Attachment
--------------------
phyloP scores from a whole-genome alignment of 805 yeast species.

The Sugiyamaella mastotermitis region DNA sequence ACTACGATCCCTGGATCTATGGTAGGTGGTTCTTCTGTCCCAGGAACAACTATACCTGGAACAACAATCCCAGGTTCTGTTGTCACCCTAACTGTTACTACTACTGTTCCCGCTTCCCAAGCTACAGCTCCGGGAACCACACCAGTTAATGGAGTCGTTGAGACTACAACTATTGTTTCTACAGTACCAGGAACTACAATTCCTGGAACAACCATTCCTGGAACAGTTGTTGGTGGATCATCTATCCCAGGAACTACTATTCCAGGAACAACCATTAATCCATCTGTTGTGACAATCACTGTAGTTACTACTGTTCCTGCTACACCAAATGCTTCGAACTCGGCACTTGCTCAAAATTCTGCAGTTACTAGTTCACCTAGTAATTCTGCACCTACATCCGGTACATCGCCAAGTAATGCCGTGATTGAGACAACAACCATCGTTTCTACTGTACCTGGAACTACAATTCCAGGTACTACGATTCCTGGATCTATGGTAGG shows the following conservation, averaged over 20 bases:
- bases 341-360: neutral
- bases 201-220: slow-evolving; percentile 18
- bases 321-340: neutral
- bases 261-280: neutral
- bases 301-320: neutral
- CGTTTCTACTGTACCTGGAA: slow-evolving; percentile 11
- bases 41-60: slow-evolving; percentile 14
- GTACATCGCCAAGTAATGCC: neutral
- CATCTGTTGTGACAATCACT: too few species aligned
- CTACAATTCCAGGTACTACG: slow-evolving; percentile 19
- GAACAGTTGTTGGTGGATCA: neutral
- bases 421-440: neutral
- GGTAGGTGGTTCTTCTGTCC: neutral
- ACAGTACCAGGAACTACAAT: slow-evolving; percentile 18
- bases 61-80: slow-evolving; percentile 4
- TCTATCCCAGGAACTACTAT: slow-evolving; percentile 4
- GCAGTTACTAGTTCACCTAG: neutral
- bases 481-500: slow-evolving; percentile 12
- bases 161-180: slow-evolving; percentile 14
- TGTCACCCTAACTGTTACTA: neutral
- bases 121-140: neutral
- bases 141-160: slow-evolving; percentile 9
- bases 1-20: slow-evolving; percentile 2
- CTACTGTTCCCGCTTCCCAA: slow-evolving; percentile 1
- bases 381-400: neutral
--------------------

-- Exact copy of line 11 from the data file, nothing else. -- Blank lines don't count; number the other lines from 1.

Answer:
- CATCTGTTGTGACAATCACT: too few species aligned